Resist jumping to ideation & prototyping
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Resist jumping to ideation & prototyping

Design thinking

It can be perilous to adopt an “if you build it, they will come” mentality. Too often, organizations jump straight into ideation and prototyping without understanding whom a product is for or what problem it is solving. The Accidental Design Thinker shares warning signs and pitfalls of this approach, as well as tips for avoiding this common design thinking misstep.

If you build “it”, will they come? Maybe, but very possibly not…

In my experience managing marketing and innovation teams within Fortune 500 companies and smaller organisations, I’ve found this question inevitably crosses the minds of most innovators, marketers, and entrepreneurs.

While the answer depends on a case-by-case basis, your odds of success are significantly higher if you know whom you are building for and the target need you are addressing. Design thinking can serve as a powerful mindset that ensures you’re consistently building solutions with a targeted end-user and compelling problem to solve in mind.

For design thinkers, securing deep empathy for customers/design targets and identifying a compelling problem to solve may seem like obvious first steps. However, all too often organisations borrow from Kevin Costner’s movie Field of Dreams and adopt an “if you build it, they will come” mentality.

What are the warning signs of this flawed approach?

The allure of a shiny prototype with all the bells and whistles can be powerful and blinding to even the most well-intentioned of leaders.

Do any of these symptoms of the “if you build it, they will come” mentality sound familiar?

Starting a project with:

  • A whiteboard and a wall of colourful post-its. Looks & feels super productive.
  • A prototype. Senior executives and a project team fall in love with the prototype and proceed straight to commercialisation, without understanding who the product is for, or what problem it solves.
  • A strong-willed senior leader (e.g. founder-CEO like Steve Jobs) who drives development predominantly based on gut and instinct.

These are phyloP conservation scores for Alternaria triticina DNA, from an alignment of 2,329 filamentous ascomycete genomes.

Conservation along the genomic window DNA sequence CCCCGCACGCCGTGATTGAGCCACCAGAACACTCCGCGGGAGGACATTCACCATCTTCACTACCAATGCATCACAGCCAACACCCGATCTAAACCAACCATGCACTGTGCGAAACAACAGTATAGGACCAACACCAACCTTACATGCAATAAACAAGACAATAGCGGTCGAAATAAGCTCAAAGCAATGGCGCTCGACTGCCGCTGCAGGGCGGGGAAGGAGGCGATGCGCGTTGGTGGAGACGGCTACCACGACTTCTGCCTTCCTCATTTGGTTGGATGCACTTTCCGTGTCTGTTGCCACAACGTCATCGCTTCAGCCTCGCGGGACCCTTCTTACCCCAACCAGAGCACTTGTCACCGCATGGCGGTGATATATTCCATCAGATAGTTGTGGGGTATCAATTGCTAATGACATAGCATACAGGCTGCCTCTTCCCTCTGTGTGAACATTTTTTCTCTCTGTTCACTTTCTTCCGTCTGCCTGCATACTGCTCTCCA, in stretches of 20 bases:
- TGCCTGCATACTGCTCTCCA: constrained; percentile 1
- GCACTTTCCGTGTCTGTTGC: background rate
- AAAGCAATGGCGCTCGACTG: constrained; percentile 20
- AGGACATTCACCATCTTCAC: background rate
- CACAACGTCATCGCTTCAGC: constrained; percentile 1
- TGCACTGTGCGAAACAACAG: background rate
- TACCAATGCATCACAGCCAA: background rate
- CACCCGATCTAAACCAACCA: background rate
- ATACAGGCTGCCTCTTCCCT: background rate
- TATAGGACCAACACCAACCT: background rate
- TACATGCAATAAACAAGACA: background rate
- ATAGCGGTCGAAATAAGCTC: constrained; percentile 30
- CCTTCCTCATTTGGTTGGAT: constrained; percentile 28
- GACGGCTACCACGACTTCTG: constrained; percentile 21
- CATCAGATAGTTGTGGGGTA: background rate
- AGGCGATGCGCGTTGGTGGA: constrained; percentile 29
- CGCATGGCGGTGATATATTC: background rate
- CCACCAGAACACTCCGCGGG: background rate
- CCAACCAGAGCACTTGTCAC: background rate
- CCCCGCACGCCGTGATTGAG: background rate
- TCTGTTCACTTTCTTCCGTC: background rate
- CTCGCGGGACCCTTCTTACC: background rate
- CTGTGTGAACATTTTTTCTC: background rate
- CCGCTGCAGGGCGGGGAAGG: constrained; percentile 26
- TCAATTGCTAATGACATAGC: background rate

• An organisational bias that customer/user research is not valuable. Belief that customers either don’t know what they want or can’t articulate it.
  • Alternatively, organisational appreciation for customer empathy but then a deliberate decision to ignore it (for any host of reasons).

Dealing mid-project with:

  • Strategy built in hindsight. Completing product development, and then backing into a strategy.
  • Pressure to develop and launch a product that’s not ready, due to an organisational need for immediate action (e.g. shareholder pressure, being first-to-market, hitting an annual revenue growth target / “gap-closers”).
  • Constant in-fighting about how to go-to-market with a specific product because it was never established early on whom the product was designed for or what problem it’s supposed to solve.

“I see some of these warning signs. What’s the risk of jumping straight to ideation & prototyping”?

Skipping the Empathy & Define stages of design thinking results in ideations without a clear objective. This approach will yield triangle- and circle-shaped prototypes whilst your customer needs squares.

Without clear empathy for your design target or a well-defined problem to solve, it becomes difficult to evaluate ideas, concepts, and prototypes. There is no set evaluation criteria and feedback becomes a matter of individual preferences.

This approach is painful for all teams involved. Teams swirl in uncertainty with the lack of an up-front strategy. Perhaps you go far down a commercialisation path, develop a product, build marketing plans, initiate production, only to realise you’re chasing a dream not based on a real customer or a true user need.

“A little swirl for my team is expected & manageable, what’s the worst that can happen”?

Worst case scenarios for short-cutting the front-end of design thinking can range from expensive product failures to companies going out of business. Consider the following two cases of Juicero and the Sinclair C5:

1. Juicero